LONDON, United Kingdom — Investment firm JAB put shoemakers Jimmy Choo Plc and Bally International AG up for sale, focusing on its growing food and coffee operations and seeking to benefit from a rebound in sales of luxury footwear and accessories.
JAB Luxury GmbH, part of the investment arm of the billionaire Reimann family, said Monday it’s reviewing strategic options for Jimmy Choo and Bally. The closely held company has expanded a push into non-luxury areas, this month agreeing to buy Panera Bread Co. for about $7.2 billion, adding a bakery-cafe chain to a food empire that spans coffee, bagels and doughnuts. It’s also the biggest shareholder in cosmetics maker Coty.
“JAB has made the strategic decision to focus on its successful core businesses of consumer goods, including Coty Inc.,” it said.
London-based Jimmy Choo, the maker of £895 ($1,144) Lolita 100 sandals, said Monday it will conduct a review of strategic options to maximise value for shareholders and is seeking offers. JAB followed with separate statements saying it supported the Jimmy Choo review and is considering options for Bally, the Swiss-based seller of clothing and footwear.
Jimmy Choo, whose fans have ranged from the late Princess Diana to the fictional Carrie Bradshaw of “Sex and the City,” has seen its shares rebound over the past nine months as demand for premium goods has revived. The brand could attract interest from a larger luxury player trying to build up its portfolio of shoes and accessories, which are seeing rising consumer demand amid a rebound in key markets like China.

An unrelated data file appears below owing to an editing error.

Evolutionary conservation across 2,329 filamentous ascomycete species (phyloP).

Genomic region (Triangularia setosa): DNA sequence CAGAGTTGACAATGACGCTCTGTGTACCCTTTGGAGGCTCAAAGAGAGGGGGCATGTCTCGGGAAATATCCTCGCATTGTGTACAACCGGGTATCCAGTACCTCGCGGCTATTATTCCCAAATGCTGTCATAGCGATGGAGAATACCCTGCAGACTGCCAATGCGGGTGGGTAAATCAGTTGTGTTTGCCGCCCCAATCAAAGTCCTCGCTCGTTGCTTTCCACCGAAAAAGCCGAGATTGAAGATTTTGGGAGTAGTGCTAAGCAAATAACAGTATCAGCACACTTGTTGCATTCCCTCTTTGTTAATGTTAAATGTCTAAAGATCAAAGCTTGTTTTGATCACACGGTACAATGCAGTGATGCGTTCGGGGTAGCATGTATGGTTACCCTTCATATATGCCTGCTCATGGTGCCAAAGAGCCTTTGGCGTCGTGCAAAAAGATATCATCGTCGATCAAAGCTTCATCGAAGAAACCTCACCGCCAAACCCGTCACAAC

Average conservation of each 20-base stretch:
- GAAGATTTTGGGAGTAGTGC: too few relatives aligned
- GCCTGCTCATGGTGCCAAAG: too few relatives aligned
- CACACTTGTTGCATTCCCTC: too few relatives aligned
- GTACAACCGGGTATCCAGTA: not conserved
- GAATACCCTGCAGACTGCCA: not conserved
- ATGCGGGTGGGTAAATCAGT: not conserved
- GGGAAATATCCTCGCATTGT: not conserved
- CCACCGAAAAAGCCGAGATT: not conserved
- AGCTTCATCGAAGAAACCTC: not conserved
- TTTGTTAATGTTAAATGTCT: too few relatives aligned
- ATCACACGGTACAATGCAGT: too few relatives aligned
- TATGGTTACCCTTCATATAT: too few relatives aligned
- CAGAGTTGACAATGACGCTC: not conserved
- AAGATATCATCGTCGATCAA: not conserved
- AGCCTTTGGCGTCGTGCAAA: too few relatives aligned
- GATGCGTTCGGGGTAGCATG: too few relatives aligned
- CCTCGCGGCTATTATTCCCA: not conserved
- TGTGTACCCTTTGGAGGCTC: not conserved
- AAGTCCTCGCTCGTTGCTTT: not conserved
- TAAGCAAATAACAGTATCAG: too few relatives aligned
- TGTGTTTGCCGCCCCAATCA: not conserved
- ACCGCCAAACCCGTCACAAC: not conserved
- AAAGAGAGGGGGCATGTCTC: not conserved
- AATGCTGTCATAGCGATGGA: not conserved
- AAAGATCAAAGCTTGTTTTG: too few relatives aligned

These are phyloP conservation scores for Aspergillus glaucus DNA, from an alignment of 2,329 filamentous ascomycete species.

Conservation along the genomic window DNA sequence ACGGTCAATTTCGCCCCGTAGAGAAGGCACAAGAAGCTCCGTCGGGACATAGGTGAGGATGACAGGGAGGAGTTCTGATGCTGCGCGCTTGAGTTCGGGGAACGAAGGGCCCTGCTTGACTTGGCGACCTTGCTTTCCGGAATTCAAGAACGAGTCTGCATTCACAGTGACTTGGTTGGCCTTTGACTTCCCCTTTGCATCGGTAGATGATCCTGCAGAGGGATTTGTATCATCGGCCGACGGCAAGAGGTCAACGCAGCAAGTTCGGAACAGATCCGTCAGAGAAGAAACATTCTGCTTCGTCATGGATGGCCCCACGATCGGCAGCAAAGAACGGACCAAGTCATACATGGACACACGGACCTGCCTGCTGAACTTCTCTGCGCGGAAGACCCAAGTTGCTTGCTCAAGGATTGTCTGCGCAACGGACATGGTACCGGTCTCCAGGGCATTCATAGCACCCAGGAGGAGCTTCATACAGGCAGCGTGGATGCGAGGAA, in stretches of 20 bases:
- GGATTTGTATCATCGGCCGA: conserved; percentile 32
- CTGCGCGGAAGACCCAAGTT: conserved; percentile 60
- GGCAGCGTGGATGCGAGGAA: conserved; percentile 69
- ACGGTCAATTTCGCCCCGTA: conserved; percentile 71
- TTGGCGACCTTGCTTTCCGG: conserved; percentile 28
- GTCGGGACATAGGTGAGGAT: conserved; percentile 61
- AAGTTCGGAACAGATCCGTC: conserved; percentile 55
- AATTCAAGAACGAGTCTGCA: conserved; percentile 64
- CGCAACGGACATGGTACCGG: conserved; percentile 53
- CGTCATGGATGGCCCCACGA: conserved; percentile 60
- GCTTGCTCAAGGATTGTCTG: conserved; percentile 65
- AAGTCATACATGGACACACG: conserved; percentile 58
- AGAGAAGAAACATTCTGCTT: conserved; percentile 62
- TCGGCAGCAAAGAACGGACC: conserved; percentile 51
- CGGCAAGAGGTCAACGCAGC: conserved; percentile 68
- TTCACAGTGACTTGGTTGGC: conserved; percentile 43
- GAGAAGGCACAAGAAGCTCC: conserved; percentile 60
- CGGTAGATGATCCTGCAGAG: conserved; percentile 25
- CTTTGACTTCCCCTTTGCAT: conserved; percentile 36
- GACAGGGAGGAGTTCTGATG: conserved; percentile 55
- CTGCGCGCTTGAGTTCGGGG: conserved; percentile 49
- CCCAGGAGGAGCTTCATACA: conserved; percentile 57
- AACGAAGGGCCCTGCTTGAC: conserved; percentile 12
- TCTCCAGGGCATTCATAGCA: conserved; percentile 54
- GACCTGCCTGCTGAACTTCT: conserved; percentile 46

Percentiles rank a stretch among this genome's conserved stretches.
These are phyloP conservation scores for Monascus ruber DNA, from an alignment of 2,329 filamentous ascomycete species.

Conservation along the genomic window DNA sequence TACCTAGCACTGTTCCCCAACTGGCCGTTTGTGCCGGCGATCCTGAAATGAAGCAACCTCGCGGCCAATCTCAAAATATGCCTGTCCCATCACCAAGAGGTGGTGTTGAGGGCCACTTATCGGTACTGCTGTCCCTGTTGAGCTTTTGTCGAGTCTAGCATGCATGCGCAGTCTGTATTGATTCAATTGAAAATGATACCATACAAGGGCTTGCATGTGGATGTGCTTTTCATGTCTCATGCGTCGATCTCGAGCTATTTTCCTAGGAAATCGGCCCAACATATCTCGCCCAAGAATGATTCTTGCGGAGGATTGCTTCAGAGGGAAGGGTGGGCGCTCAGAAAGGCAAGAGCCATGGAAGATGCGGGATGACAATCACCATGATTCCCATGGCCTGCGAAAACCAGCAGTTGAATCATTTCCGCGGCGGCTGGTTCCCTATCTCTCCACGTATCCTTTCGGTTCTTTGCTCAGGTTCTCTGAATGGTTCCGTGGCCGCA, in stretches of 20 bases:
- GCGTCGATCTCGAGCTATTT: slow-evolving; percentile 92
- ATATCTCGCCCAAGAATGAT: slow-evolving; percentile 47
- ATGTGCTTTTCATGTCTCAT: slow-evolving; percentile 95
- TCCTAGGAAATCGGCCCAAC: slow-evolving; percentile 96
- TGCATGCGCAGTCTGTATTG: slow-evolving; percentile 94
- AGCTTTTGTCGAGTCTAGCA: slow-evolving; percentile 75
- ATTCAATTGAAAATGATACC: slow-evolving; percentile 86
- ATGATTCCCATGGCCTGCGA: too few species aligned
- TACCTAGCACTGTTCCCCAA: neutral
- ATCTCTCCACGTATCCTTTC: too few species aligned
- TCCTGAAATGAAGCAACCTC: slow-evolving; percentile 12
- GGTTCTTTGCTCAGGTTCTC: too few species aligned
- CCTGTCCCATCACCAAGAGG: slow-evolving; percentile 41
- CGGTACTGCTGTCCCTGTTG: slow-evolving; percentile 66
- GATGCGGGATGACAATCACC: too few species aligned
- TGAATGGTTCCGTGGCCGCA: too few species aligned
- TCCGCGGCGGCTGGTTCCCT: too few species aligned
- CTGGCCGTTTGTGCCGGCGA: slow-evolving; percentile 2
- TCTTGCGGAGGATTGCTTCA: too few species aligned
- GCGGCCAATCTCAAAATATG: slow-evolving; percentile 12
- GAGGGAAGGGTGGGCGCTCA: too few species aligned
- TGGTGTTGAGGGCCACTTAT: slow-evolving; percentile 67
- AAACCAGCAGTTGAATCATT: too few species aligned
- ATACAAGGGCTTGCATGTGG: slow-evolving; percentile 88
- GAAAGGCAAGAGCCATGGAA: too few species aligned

Before agreeing to buy Panera Bread, JAB snapped up chains including Peet’s Coffee & Tea, Caribou Coffee and Krispy Kreme Doughnuts, turning it into one of three big global players in the coffee business alongside Starbucks Corp. and Nestle SA.
Jimmy Choo shares rose 9.8 percent to a record 185 pence at 9:52 a.m. in London, valuing the company at about 702 million pounds. After a tough first couple of years following its October 2014 IPO, the stock has rebounded this year to a level consistently above the 140 pence offer price.
Jimmy Choo’s products are sold at more than 150 of its own shops worldwide, as well as department stores and other outlets. Revenue rose 15 percent last year to 364 million pounds, boosted by the fall in the pound since the U.K.’s vote to leave the European Union, which increases the value of overseas sales when converted into the British currency.
The company said the UK, which has seen an influx of bargain-hunting tourists since the Brexit vote, and China were among the best-performing markets in the second half of the year. Luxury-goods companies ranging from LVMH to watchmaker Richemont have reported gains in the Asian market after several years of slumping sales that followed a government crackdown on corruption.
The sale process is likely to be completed by the end of the summer, the shoemaker said, adding that it had not received any approaches at the time of its statement. The Bally review is expected to be completed in the second half, JAB said.
Bank of America Merrill Lynch and Citigroup are handling the auctions of both Jimmy Choo and Bally, according to the statements.
By Thomas Buckley and Paul Jarvis; editor: Eric Pfanner.